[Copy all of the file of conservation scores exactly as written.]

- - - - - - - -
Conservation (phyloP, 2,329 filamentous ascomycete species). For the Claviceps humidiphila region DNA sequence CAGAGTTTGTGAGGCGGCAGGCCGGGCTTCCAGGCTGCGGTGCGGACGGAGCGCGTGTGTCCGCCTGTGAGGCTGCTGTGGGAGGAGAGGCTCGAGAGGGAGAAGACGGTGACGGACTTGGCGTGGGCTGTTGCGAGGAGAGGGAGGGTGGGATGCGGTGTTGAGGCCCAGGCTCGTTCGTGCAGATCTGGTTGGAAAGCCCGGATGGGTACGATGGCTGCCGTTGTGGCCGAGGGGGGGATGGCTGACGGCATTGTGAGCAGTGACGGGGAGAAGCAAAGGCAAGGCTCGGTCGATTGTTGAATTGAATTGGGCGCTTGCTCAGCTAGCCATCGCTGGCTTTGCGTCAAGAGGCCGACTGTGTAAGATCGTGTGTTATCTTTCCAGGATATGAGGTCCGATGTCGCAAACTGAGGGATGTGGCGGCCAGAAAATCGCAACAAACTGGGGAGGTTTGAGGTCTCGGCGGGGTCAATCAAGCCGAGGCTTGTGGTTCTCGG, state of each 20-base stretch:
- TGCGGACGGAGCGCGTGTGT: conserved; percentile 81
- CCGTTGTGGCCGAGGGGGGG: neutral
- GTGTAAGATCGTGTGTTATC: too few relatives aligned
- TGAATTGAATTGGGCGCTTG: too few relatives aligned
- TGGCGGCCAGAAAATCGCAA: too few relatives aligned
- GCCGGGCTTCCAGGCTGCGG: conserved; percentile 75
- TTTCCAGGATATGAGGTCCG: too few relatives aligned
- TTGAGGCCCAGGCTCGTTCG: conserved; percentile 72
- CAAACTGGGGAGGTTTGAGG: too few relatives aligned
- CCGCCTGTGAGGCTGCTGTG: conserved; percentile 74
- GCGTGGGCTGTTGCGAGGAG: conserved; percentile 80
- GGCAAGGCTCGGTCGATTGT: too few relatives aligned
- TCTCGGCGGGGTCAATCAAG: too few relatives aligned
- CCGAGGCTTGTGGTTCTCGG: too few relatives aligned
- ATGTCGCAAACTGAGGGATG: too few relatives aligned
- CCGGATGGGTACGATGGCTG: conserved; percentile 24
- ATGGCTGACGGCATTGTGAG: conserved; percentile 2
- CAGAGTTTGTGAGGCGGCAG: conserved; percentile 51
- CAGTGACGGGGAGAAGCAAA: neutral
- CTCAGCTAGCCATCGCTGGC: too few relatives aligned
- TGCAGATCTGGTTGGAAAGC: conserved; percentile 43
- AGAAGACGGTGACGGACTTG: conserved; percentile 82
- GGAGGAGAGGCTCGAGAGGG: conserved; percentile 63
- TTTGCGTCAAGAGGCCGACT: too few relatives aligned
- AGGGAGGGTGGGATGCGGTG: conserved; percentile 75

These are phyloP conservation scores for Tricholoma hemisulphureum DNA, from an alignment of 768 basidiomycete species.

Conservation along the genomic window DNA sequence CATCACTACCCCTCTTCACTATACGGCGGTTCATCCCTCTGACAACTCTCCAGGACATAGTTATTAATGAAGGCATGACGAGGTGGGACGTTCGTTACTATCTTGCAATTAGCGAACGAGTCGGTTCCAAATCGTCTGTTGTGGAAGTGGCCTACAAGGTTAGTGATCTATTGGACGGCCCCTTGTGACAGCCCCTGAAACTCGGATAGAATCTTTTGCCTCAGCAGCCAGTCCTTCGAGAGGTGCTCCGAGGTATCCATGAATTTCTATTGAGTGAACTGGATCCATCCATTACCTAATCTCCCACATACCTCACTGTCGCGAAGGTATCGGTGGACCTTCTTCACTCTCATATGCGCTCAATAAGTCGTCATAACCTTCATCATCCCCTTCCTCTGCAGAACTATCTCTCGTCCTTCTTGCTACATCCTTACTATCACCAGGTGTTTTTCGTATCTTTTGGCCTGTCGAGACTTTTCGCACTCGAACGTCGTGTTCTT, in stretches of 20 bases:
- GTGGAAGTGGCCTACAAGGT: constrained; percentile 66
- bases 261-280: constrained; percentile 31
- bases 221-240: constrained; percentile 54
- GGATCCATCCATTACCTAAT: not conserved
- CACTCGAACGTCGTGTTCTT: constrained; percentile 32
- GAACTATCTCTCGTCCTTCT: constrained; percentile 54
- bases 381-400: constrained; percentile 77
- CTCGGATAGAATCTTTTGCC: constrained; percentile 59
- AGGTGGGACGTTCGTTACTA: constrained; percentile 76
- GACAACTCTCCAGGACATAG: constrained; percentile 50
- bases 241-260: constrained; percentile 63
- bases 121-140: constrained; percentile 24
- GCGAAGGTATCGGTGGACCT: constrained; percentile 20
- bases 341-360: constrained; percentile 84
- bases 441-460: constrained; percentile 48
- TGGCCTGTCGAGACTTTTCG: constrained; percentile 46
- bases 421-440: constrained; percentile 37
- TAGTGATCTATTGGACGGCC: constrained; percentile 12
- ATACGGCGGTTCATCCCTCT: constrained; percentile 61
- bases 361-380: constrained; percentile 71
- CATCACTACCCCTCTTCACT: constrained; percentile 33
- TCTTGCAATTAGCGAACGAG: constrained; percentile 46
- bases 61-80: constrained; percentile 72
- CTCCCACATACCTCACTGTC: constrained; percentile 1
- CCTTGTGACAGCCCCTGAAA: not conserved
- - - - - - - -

Conservation (phyloP, 2,329 filamentous ascomycete species). For the Claviceps humidiphila region DNA sequence CAGAGTTTGTGAGGCGGCAGGCCGGGCTTCCAGGCTGCGGTGCGGACGGAGCGCGTGTGTCCGCCTGTGAGGCTGCTGTGGGAGGAGAGGCTCGAGAGGGAGAAGACGGTGACGGACTTGGCGTGGGCTGTTGCGAGGAGAGGGAGGGTGGGATGCGGTGTTGAGGCCCAGGCTCGTTCGTGCAGATCTGGTTGGAAAGCCCGGATGGGTACGATGGCTGCCGTTGTGGCCGAGGGGGGGATGGCTGACGGCATTGTGAGCAGTGACGGGGAGAAGCAAAGGCAAGGCTCGGTCGATTGTTGAATTGAATTGGGCGCTTGCTCAGCTAGCCATCGCTGGCTTTGCGTCAAGAGGCCGACTGTGTAAGATCGTGTGTTATCTTTCCAGGATATGAGGTCCGATGTCGCAAACTGAGGGATGTGGCGGCCAGAAAATCGCAACAAACTGGGGAGGTTTGAGGTCTCGGCGGGGTCAATCAAGCCGAGGCTTGTGGTTCTCGG, state of each 20-base stretch:
- TGCGGACGGAGCGCGTGTGT: conserved; percentile 81
- CCGTTGTGGCCGAGGGGGGG: neutral
- GTGTAAGATCGTGTGTTATC: too few relatives aligned
- TGAATTGAATTGGGCGCTTG: too few relatives aligned
- TGGCGGCCAGAAAATCGCAA: too few relatives aligned
- GCCGGGCTTCCAGGCTGCGG: conserved; percentile 75
- TTTCCAGGATATGAGGTCCG: too few relatives aligned
- TTGAGGCCCAGGCTCGTTCG: conserved; percentile 72
- CAAACTGGGGAGGTTTGAGG: too few relatives aligned
- CCGCCTGTGAGGCTGCTGTG: conserved; percentile 74
- GCGTGGGCTGTTGCGAGGAG: conserved; percentile 80
- GGCAAGGCTCGGTCGATTGT: too few relatives aligned
- TCTCGGCGGGGTCAATCAAG: too few relatives aligned
- CCGAGGCTTGTGGTTCTCGG: too few relatives aligned
- ATGTCGCAAACTGAGGGATG: too few relatives aligned
- CCGGATGGGTACGATGGCTG: conserved; percentile 24
- ATGGCTGACGGCATTGTGAG: conserved; percentile 2
- CAGAGTTTGTGAGGCGGCAG: conserved; percentile 51
- CAGTGACGGGGAGAAGCAAA: neutral
- CTCAGCTAGCCATCGCTGGC: too few relatives aligned
- TGCAGATCTGGTTGGAAAGC: conserved; percentile 43
- AGAAGACGGTGACGGACTTG: conserved; percentile 82
- GGAGGAGAGGCTCGAGAGGG: conserved; percentile 63
- TTTGCGTCAAGAGGCCGACT: too few relatives aligned
- AGGGAGGGTGGGATGCGGTG: conserved; percentile 75

These are phyloP conservation scores for Tricholoma hemisulphureum DNA, from an alignment of 768 basidiomycete species.

Conservation along the genomic window DNA sequence CATCACTACCCCTCTTCACTATACGGCGGTTCATCCCTCTGACAACTCTCCAGGACATAGTTATTAATGAAGGCATGACGAGGTGGGACGTTCGTTACTATCTTGCAATTAGCGAACGAGTCGGTTCCAAATCGTCTGTTGTGGAAGTGGCCTACAAGGTTAGTGATCTATTGGACGGCCCCTTGTGACAGCCCCTGAAACTCGGATAGAATCTTTTGCCTCAGCAGCCAGTCCTTCGAGAGGTGCTCCGAGGTATCCATGAATTTCTATTGAGTGAACTGGATCCATCCATTACCTAATCTCCCACATACCTCACTGTCGCGAAGGTATCGGTGGACCTTCTTCACTCTCATATGCGCTCAATAAGTCGTCATAACCTTCATCATCCCCTTCCTCTGCAGAACTATCTCTCGTCCTTCTTGCTACATCCTTACTATCACCAGGTGTTTTTCGTATCTTTTGGCCTGTCGAGACTTTTCGCACTCGAACGTCGTGTTCTT, in stretches of 20 bases:
- GTGGAAGTGGCCTACAAGGT: constrained; percentile 66
- bases 261-280: constrained; percentile 31
- bases 221-240: constrained; percentile 54
- GGATCCATCCATTACCTAAT: not conserved
- CACTCGAACGTCGTGTTCTT: constrained; percentile 32
- GAACTATCTCTCGTCCTTCT: constrained; percentile 54
- bases 381-400: constrained; percentile 77
- CTCGGATAGAATCTTTTGCC: constrained; percentile 59
- AGGTGGGACGTTCGTTACTA: constrained; percentile 76
- GACAACTCTCCAGGACATAG: constrained; percentile 50
- bases 241-260: constrained; percentile 63
- bases 121-140: constrained; percentile 24
- GCGAAGGTATCGGTGGACCT: constrained; percentile 20
- bases 341-360: constrained; percentile 84
- bases 441-460: constrained; percentile 48
- TGGCCTGTCGAGACTTTTCG: constrained; percentile 46
- bases 421-440: constrained; percentile 37
- TAGTGATCTATTGGACGGCC: constrained; percentile 12
- ATACGGCGGTTCATCCCTCT: constrained; percentile 61
- bases 361-380: constrained; percentile 71
- CATCACTACCCCTCTTCACT: constrained; percentile 33
- TCTTGCAATTAGCGAACGAG: constrained; percentile 46
- bases 61-80: constrained; percentile 72
- CTCCCACATACCTCACTGTC: constrained; percentile 1
- CCTTGTGACAGCCCCTGAAA: not conserved